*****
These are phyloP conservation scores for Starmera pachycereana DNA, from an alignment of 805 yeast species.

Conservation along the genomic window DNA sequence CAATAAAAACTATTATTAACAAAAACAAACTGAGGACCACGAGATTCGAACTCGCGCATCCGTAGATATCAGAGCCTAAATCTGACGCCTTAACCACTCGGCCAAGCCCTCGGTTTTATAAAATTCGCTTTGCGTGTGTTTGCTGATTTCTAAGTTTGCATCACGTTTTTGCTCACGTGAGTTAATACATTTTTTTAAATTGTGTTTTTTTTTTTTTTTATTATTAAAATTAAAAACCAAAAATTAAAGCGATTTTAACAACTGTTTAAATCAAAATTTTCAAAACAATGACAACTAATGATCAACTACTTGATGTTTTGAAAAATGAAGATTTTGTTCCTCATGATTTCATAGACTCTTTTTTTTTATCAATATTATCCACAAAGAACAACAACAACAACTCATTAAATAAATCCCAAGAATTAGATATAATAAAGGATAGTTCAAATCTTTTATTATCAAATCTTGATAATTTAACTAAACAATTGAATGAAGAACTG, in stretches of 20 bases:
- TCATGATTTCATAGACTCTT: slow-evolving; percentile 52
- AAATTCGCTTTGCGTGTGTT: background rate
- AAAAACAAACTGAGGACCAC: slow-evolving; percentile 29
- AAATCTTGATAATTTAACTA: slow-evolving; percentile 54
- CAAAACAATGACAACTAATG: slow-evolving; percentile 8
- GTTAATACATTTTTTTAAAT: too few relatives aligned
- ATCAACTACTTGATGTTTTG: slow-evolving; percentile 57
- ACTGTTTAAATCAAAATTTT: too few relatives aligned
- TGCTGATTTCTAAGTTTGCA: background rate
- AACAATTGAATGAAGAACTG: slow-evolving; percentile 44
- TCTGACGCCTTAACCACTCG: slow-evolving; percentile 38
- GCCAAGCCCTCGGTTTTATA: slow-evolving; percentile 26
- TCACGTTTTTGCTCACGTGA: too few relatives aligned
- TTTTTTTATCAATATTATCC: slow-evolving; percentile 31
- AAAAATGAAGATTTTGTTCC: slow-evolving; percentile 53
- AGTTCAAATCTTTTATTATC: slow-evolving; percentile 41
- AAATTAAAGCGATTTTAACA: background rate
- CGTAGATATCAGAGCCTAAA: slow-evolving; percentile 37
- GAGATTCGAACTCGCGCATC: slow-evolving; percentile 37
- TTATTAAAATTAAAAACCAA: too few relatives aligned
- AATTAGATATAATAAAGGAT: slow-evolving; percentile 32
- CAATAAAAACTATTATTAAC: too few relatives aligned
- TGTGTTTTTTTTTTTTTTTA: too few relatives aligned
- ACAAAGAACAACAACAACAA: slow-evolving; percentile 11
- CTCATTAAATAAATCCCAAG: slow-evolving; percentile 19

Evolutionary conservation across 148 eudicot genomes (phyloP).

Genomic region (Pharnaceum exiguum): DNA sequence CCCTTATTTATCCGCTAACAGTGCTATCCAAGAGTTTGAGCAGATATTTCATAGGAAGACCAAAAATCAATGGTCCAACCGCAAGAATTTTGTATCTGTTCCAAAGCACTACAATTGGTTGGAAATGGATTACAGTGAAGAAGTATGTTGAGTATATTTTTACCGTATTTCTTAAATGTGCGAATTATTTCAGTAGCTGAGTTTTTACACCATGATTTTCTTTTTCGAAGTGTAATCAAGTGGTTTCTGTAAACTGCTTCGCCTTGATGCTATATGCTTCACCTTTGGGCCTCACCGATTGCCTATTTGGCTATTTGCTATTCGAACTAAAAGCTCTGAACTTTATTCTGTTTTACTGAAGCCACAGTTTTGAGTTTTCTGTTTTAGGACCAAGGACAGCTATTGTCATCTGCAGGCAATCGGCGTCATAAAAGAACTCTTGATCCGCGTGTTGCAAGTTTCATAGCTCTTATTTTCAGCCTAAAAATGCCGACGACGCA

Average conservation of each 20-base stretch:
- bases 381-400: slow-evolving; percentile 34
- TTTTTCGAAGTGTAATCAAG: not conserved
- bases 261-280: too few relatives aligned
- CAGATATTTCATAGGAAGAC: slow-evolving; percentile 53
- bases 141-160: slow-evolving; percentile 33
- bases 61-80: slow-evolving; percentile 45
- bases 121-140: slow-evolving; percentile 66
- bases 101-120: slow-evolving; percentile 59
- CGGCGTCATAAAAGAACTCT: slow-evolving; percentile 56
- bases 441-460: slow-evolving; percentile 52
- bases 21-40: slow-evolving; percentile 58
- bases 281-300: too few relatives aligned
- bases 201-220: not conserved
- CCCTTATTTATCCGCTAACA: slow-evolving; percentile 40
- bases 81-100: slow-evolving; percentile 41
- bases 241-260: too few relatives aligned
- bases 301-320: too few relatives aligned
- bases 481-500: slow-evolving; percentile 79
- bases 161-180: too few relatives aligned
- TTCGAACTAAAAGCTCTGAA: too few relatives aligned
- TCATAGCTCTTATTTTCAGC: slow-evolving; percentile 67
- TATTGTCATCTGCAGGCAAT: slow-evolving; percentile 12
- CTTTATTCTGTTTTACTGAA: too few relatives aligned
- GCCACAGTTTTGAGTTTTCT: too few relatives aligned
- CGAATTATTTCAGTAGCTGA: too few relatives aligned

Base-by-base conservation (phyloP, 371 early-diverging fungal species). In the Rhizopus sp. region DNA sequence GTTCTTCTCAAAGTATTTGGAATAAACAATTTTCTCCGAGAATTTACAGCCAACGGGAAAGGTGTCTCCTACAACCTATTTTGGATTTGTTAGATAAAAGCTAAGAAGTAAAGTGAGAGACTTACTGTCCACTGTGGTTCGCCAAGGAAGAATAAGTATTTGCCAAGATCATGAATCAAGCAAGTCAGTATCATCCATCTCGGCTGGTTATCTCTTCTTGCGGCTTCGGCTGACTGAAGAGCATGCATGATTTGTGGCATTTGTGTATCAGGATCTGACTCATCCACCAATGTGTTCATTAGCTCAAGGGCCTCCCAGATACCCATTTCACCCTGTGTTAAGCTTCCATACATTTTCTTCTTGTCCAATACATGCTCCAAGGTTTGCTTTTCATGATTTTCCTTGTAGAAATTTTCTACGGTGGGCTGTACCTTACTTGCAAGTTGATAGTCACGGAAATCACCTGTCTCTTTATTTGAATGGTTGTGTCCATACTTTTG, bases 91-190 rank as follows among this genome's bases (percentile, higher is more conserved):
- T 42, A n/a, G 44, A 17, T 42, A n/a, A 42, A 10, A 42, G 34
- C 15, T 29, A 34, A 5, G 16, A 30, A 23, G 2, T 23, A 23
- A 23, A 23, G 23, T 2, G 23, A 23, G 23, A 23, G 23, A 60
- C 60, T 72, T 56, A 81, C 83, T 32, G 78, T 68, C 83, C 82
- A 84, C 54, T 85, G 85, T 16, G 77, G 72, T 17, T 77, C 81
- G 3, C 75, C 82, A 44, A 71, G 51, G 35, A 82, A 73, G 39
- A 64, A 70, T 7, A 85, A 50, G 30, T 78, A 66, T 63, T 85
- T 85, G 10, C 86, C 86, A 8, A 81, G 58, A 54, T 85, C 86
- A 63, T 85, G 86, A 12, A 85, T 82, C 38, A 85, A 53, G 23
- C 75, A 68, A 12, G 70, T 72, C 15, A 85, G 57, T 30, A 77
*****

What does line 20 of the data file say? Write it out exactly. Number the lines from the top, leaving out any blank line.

- CGTAGATATCAGAGCCTAAA: slow-evolving; percentile 37